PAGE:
Making Video Games Is A Harsh Mistress

Illustration for article titled Making Video Games Is A Harsh Mistress

Five years ago, Akihiro Hino was coming off designing, writing, producing and directing two role-playing games, Rogue Galaxy and Jeanne d'Arc. He was young, ruddy and full of life. Then, the unthinkable happened. His games started taking over the entire country.


In 2007, Hino designed, wrote and produced Professor Layton and the Curious Village. The game was a smash. It wasn't Hino's first high profile title, directing Dragon Quest VIII for Square Enix. But that was gun-for-hire work. Layton was different — it was his baby and the product of his own studio. In the past five years, Level-5 grew to become one of the biggest studios in the country.

Also in 2007, Hino followed with Professor Layton and the Diabolical Box, which he also designed, wrote and produced as well as Dragon Quest IX and Inazuma Eleven, both of which he only produced.

The following year, Hino designed, wrote and produced two titles, White Knight Chronicles and Professor Layton and the Unwound Future. He also directed White Knight Chronicles.

Not only does Hino work on every Level-5 game either as designer or producer, he is president and CEO of the 200-employee strong company. When Hino showed up at the recent 3DS event in Tokyo, he looked like he was in need of a good nap. Japanese netizens point to his insane schedule and workaholic tendencies. "In the game industry, all-nighters are standard stuff," wrote one commenter, while another added, "Dude looks like he's on death's door."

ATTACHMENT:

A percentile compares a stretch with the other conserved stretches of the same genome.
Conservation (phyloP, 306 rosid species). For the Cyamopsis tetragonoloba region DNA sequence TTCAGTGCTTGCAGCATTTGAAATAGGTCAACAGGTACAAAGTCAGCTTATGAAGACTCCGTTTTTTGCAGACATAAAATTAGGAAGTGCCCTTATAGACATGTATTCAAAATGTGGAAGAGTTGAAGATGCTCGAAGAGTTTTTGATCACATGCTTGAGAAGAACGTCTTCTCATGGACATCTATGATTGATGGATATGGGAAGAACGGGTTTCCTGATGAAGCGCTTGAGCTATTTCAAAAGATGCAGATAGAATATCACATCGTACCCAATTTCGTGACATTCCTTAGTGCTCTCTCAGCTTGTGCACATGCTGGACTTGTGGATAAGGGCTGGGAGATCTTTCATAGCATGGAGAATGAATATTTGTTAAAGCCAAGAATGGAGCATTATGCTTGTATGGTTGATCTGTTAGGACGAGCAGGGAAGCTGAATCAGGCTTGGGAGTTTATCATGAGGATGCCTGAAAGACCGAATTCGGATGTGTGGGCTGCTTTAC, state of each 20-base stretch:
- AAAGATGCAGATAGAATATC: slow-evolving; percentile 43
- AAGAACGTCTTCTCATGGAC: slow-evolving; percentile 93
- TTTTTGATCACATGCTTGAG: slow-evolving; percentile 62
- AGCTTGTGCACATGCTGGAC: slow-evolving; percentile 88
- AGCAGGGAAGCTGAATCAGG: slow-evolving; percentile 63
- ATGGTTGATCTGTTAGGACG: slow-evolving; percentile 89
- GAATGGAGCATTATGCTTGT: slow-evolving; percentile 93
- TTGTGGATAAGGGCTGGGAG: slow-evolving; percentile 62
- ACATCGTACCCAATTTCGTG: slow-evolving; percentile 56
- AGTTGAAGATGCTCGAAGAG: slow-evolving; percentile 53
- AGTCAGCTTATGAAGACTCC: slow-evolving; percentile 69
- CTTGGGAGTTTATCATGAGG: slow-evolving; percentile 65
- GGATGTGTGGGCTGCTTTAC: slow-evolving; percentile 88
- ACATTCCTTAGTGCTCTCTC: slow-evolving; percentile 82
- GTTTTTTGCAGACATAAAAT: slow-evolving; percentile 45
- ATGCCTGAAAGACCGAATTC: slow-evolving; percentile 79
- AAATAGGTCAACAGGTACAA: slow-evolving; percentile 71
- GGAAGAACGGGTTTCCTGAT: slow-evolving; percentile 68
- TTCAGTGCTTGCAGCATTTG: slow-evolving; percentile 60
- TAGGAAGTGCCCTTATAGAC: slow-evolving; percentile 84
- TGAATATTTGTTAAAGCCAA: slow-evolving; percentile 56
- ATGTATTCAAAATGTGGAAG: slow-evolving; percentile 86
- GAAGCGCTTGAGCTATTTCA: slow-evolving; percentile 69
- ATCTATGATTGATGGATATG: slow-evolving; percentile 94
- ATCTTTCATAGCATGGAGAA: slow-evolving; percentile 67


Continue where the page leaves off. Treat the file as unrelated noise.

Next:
Perhaps after releasing Professor Layton and the Miracle on the 3DS, Hino can work on designing, writing and producing a totally new project: nap time.

レベルファイブの日野社長が働きすぎな件 [オレ的ゲーム情報]



And we have all been able to enjoy his work. Level-5 are now a top-tier development studio that release high quality and highly polished, unique titles. Kudos Hino and the teams in general.

I think there are still some that believe making games is easy, because, well...they're games. Games are fun right?

Obviously this is a little different now, people know a bit more. But, as well as the misconceptions of the people behind the games, is the hard work it takes to put them all together.

It would be nice if the media started to focus on this a little more. We all hear about Christian Bale's grueling preparation for movies, and the research that writers and directors do. I would like to see this happen for games. Then maybe we will see the public's opinion of them mature.

Games are hard as hell to make, I think Gabe once said that was the reason behind one of Valve's releases, or the delay of it.

During the development of a game, you will become tired and drained. You will hate the game and you will just want to see the back of it. The amount of effort and creativity involved is never really highlighted.

I always go through a phase with the games I work on:

1 - Game's okay, could be good

2 - I don't like it

3 - I hate it so much...

4 - It's a nice game

And, I will never, ever play them again.

I know that there are some interviews about games that are being developed, but it's always on the focus of the game and not the team. Which, is understandable because that is usually the reason for the interview, but I would like a change.

It can be a little touchy as to what can and cannot be said, but there are plenty of great insights to be shared that are more than safe to make public.

If anything, I believe that this openness will only ever create an interest in an industry that is still unexplored by most. It will also create a lot more interest in regards to those who wish to pursue it as a career option.